In this honest, inside look at one of the world's most inspiring corporate success stories, bestselling business author Robert Slater reveals how Gerstner stressed service, catapulted IBM into the Internet revolution, and restored IBM's mantle of leadership. Starting each chapter with a success maxim -- as in his bestselling Jack Welch and the GE Way -- Slater provides nothing less than the roadmap for achieving success in today's turbulent corporate world.
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From the early 1950s into the late '80s, IBM was the computer industry. Not only that, IBM was, to many, industry itself. It consistently set the standard for corporate performance and profitability, both in the U.S. and worldwide. But that all changed in a strange, swift, and brutal way. IBM--which had fiddled while Microsoft and Intel created a firestorm in the personal-computer world--lost money for three consecutive years in the early '90s. The decision to allow Microsoft to control PC software and Intel to supply the microprocessors (they're both companies IBM could've easily bought out early in the game) came back to bite IBM on its bloated blue butt. And its no-layoffs policy, though admirable, meant the company kept a workforce of more than 300,000, making decisions at a glacial pace while other companies nimbly jumped from one new market to the next.
All that changed when Lou Gerstner was named CEO of IBM in 1993. Gerstner had already led turnarounds at American Express and RJR Nabisco, and, as Saving Big Blue details, he proved to be the right man for the job. Gerstner started by changing the company's funereal dress code and eventually redirected the company to provide computer services rather than just computers. Saving Big Blue makes for interesting reading as a case study, but also provides a blueprint for any manager attempting to turn around a business. --Lou SchulerFrom the Back Cover:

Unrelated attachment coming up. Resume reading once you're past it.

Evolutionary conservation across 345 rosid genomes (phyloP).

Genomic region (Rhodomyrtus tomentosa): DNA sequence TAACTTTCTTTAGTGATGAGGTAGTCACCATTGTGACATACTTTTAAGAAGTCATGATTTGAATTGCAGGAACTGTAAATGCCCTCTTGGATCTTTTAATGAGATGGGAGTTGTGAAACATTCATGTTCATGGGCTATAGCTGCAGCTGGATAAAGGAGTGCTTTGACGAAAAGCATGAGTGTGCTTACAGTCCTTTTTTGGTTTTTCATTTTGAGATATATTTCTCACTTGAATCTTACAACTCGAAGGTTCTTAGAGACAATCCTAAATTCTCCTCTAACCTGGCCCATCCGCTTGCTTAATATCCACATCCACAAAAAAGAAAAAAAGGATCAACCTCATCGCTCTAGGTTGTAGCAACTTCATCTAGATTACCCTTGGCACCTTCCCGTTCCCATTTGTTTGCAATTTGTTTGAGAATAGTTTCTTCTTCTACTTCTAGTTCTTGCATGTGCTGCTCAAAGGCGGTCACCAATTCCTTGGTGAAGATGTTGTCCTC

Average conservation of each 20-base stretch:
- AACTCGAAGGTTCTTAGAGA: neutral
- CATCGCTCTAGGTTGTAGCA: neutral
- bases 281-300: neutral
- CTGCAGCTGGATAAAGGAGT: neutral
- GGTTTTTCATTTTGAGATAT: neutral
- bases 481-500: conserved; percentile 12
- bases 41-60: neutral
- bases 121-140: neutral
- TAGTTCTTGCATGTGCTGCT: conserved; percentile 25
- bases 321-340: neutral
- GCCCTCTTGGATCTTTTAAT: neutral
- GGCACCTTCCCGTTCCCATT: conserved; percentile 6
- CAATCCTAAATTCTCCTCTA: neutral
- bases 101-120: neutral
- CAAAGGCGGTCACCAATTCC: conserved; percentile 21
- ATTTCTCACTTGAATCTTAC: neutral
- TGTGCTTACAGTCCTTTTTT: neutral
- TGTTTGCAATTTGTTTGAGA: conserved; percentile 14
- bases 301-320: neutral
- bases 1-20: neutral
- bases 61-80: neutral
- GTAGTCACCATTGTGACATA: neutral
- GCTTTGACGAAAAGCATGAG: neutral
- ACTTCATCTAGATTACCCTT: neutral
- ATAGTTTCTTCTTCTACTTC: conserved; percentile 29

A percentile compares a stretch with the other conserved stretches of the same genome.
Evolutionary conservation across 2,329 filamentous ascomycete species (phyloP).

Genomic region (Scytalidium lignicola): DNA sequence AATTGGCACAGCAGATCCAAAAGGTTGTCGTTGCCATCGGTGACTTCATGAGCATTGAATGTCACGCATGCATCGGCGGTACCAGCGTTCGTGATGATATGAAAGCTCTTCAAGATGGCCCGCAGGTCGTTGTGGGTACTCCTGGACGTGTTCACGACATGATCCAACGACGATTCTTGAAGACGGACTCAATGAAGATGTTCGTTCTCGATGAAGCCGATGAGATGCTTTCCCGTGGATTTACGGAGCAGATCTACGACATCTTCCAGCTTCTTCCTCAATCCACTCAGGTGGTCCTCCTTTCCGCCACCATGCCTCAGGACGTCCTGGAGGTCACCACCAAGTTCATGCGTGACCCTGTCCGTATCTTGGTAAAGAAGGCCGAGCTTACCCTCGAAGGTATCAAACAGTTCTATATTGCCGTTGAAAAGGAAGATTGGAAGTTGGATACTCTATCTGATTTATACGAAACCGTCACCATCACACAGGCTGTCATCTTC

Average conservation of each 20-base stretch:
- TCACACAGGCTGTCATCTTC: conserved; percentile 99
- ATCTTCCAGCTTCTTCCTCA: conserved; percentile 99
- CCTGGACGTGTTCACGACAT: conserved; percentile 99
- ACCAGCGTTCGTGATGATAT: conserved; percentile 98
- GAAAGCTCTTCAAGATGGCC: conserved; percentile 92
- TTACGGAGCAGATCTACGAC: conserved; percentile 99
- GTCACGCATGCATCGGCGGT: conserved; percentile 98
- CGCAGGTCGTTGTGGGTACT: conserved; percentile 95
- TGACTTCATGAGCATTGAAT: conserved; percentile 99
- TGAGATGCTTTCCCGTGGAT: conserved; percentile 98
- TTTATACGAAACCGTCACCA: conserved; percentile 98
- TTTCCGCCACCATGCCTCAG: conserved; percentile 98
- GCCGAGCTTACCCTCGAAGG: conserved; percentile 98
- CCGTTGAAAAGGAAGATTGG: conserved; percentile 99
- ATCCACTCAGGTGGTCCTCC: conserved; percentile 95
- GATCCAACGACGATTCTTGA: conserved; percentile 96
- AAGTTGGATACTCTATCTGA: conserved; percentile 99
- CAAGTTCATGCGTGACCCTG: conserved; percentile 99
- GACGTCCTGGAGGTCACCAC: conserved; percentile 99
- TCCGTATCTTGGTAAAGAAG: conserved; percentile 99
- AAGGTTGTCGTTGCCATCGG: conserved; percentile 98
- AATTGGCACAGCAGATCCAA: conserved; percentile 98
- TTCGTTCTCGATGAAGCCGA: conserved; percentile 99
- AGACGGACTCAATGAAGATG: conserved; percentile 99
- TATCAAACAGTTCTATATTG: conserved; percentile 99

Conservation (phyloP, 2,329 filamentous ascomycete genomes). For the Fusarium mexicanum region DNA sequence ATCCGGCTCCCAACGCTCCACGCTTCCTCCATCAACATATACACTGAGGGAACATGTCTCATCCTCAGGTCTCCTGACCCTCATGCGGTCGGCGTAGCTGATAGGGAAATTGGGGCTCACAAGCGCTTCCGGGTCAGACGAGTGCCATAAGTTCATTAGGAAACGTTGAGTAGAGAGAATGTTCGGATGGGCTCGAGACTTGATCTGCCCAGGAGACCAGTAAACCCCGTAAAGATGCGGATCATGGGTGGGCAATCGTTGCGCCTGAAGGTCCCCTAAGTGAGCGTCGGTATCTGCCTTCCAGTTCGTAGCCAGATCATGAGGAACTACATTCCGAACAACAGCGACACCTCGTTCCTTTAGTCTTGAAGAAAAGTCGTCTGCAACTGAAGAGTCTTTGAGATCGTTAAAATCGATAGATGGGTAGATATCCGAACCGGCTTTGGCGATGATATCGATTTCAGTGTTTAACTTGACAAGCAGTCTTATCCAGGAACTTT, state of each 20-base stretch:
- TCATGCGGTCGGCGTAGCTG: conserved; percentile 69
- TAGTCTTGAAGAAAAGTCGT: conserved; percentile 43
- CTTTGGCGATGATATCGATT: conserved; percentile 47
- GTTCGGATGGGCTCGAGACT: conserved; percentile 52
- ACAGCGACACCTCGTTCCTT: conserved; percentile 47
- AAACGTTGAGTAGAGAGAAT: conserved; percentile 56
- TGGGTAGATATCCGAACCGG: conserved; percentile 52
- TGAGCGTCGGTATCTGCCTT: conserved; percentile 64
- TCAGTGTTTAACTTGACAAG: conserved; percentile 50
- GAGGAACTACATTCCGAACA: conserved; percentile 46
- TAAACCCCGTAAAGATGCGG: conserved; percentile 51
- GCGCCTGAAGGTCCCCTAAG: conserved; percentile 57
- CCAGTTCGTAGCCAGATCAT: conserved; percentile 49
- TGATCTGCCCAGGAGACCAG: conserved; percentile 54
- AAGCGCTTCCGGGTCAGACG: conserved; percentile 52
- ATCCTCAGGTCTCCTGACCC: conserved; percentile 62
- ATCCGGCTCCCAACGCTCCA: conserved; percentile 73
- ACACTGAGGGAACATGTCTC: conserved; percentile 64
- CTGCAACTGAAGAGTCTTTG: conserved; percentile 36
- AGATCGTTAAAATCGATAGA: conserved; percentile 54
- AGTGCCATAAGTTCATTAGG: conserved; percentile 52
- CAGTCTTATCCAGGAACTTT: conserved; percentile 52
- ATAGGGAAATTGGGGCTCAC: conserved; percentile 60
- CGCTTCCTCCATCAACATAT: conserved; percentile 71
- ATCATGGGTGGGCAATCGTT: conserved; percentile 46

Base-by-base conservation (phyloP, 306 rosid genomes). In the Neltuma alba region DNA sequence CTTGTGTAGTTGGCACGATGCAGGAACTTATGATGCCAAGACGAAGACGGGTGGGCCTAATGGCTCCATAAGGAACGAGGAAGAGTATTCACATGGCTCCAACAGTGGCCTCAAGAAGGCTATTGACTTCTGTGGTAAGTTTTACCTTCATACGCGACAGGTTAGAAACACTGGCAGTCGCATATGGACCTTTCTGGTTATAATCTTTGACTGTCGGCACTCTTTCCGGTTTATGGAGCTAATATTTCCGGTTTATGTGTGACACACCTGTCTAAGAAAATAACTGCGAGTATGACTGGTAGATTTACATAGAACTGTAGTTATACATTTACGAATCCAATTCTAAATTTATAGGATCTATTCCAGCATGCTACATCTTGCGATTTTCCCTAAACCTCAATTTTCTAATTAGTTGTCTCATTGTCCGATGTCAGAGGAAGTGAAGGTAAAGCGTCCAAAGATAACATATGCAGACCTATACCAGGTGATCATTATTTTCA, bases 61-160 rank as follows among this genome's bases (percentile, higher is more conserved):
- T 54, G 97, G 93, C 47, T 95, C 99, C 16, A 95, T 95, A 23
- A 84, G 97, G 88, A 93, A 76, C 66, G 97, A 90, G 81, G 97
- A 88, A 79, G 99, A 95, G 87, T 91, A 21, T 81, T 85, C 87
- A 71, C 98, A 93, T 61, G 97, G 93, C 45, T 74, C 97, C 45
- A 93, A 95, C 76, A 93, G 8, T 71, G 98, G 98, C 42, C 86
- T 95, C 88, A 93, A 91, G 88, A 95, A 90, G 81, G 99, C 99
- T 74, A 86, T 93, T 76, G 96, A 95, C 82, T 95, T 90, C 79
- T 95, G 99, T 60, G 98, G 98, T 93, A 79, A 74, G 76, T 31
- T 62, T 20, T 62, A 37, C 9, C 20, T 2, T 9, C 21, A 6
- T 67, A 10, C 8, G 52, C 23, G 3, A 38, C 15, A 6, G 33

Get Inside the Mind of Lou Gerstner - The Maverick CEO Who Seized Control, Defied Sacred Traditions, and Saved IBM. Date: January 19, 1993. IBM announces a stunning $4.97 billion loss for 1992, the largest financial bath in American corporate history. The venerated Big Blue is sinking fast... Date: April 22, 1999. The Wall Street Journal: "International Business Machines Corp. ...blew past estimates to report a 42% earnings gain for the first quarter. An analyst at Merrill Lynch & Co. said the quarter was 'a blowout,' adding that it was 'the best quarter I have seen from IBM' in more than a decade of covering the company." What made the difference? The answer is simple: Lou Gerstner. Saving Big Blue reveals how, with determination and grit, Lou Gerstner saved IBM and cemented his reputation as one of the greatest turnaround CEOs in history. It is the first blow-by-blow account that charts Gerstner's micraclework at IBM and reveals the leadership secrets that underpinned his every step. In these pages you'll learn such key tenets as: "Sweep Aside the Old Corporate Culture If Necessary, But Do It Quickly." Gerstner's focus was absolute. When it came to cleaning house, even his own brother wasn't protected. "Set High Expectations: Don't Settle for Mediocrity." Gerstner couldn't understand, and wouldn't tolerate lackluster performance. He made it clear that he wouldn't accept second best - and that rewards awaited the winners. "Listen to Customers - The Know Best What They Need." Relive the legendary Chantilly meeting, where Gerstner invited the Chief Information Officers of IBM's 200 largest customers to meet with - and confront - the new IBM chief.
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Book Description Mcgraw-Hill. Hardcover. Book Condition: New. 0071342117 Ships promptly. Bookseller Inventory # HCI1832KWGG050417H0832
Book Description Mcgraw-Hill, 1999. Hardcover. Book Condition: New. book. Bookseller Inventory # M0071342117
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